Interpreting the C-space

It is important to consider the topological implications of $ {\cal C}$. Since $ {\mathbb{S}}^1$ is multiply connected, $ {\mathbb{R}}\times {\mathbb{S}}^1$ and $ {\mathbb{R}}^2 \times {\mathbb{S}}^1$ are multiply connected. It is difficult to visualize $ {\cal C}$ because it is a 3D manifold; however, there is a nice interpretation using identification. Start with the open unit cube, $ (0,1)^3 \subset {\mathbb{R}}^3$. Include the boundary points of the form $ (x,y,0)$ and $ (x,y,1)$, and make the identification $ (x,y,0) \sim
(x,y,1)$ for all $ x,y \in (0,1)$. This means that when traveling in the $ x$ and $ y$ directions, there is a ``frontier'' to the C-space; however, traveling in the $ z$ direction causes a wraparound.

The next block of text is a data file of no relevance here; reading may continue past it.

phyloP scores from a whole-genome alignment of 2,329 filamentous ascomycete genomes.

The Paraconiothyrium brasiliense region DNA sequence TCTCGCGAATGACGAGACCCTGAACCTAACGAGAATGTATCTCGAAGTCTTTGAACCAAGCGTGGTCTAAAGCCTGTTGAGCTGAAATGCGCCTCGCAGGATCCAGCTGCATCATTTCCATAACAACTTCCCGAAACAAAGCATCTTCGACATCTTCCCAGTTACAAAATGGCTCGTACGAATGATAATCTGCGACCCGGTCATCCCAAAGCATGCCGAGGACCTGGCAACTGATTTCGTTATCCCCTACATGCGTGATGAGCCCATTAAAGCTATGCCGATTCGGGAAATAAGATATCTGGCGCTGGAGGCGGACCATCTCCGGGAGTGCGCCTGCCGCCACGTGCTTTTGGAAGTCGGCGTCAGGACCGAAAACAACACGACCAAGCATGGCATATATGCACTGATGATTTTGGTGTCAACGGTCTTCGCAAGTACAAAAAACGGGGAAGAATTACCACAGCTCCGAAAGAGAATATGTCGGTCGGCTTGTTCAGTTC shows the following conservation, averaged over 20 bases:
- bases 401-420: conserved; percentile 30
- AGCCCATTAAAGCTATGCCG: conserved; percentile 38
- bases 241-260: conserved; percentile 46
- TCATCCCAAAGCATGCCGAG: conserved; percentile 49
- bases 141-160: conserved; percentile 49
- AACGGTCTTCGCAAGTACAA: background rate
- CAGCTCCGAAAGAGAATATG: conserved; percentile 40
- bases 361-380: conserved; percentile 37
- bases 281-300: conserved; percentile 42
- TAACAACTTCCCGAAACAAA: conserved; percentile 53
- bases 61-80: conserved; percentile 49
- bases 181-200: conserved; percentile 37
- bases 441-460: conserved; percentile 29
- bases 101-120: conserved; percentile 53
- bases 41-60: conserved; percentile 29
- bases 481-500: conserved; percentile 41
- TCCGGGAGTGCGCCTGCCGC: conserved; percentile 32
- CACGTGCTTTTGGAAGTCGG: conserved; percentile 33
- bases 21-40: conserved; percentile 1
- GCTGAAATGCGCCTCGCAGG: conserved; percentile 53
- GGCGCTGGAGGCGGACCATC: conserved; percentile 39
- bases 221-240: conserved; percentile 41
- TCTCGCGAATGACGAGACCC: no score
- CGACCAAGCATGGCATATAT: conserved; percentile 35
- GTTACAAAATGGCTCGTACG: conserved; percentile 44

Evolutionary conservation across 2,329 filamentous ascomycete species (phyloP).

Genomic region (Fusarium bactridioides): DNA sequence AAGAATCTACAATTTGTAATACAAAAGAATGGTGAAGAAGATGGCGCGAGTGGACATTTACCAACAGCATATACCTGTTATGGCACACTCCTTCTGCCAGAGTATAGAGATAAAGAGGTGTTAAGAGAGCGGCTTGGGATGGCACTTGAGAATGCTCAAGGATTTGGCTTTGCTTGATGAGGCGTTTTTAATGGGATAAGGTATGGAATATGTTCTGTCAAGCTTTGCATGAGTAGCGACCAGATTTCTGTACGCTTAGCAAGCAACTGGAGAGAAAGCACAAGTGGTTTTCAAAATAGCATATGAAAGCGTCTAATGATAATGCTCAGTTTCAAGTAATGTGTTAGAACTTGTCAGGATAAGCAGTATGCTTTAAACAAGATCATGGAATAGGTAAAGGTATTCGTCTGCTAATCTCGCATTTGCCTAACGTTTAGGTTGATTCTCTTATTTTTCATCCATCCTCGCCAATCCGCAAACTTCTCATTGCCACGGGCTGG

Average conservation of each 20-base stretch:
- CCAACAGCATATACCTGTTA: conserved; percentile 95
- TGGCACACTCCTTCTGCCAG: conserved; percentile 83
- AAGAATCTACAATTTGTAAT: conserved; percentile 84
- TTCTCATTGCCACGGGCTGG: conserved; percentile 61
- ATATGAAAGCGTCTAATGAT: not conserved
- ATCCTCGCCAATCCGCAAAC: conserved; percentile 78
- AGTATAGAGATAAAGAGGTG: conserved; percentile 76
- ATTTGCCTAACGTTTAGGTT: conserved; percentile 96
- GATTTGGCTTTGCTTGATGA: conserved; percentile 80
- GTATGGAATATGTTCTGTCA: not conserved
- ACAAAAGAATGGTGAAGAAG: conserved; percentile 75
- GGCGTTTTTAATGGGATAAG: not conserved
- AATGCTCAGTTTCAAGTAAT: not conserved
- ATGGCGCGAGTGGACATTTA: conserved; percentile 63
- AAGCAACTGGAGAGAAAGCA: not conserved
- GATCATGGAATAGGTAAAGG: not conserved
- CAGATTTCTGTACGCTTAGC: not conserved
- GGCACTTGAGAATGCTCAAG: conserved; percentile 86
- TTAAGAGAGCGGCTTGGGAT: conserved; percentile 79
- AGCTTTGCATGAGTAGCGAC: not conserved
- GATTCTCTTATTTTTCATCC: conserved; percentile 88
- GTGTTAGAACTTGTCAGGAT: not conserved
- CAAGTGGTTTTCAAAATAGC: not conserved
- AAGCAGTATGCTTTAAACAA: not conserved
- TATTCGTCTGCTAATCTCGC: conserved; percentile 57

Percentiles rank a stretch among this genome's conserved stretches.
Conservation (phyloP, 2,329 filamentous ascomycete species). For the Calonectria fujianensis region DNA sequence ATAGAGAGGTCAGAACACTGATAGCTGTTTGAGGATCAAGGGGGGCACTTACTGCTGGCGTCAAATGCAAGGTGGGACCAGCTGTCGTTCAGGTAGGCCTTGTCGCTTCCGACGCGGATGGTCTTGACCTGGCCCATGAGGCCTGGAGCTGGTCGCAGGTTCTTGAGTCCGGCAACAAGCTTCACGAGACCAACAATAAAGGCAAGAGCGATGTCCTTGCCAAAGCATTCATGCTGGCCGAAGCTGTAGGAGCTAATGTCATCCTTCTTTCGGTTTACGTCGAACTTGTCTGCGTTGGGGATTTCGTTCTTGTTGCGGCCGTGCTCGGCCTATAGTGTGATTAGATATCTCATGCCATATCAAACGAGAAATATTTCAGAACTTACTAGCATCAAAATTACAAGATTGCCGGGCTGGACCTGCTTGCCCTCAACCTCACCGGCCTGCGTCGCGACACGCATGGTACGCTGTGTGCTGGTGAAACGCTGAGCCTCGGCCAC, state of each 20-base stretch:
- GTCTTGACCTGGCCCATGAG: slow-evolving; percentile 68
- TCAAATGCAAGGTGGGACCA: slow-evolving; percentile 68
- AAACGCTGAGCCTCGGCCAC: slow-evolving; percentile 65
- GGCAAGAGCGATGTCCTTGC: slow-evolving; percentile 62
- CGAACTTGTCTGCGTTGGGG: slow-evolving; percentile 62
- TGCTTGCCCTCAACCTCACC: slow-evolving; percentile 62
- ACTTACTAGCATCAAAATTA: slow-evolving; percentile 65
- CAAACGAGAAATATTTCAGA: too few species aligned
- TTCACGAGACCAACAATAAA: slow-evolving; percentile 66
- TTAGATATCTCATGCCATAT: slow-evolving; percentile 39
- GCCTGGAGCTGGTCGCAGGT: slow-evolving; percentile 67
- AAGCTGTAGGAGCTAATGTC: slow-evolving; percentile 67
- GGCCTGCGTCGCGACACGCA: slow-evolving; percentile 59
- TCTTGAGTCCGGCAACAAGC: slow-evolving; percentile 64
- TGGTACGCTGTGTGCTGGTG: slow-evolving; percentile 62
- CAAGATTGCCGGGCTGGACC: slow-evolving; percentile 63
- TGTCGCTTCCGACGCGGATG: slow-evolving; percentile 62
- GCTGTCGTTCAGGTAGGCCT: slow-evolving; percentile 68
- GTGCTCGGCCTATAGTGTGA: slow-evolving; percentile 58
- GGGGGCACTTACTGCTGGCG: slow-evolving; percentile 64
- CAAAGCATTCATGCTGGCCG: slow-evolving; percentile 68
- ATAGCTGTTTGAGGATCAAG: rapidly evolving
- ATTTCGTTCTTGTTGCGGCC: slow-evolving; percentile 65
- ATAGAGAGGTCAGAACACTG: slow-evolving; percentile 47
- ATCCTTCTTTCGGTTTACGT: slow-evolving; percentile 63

It is very important for a motion planning algorithm to understand that this wraparound exists. For example, consider $ {\mathbb{R}}\times {\mathbb{S}}^1$ because it is easier to visualize. Imagine a path planning problem for which $ {\cal C}= {\mathbb{R}}\times {\mathbb{S}}^1$, as depicted in Figure 4.8. Suppose the top and bottom are identified to make a cylinder, and there is an obstacle across the middle. Suppose the task is to find a path from $ {q_{I}}$ to $ {q_{G}}$. If the top and bottom were not identified, then it would not be possible to connect $ {q_{I}}$ to $ {q_{G}}$; however, if the algorithm realizes it was given a cylinder, the task is straightforward. In general, it is very important to understand the topology of $ {\cal C}$; otherwise, potential solutions will be lost.

Figure 4.8: A planning algorithm may have to cross the identification boundary to find a solution path.

The next section addresses $ SE(n)$ for $ n=3$. The main difficulty is determining the topology of $ SO(3)$. At least we do not have to consider $ n > 3$ in this book.

Steven M LaValle 2012-04-20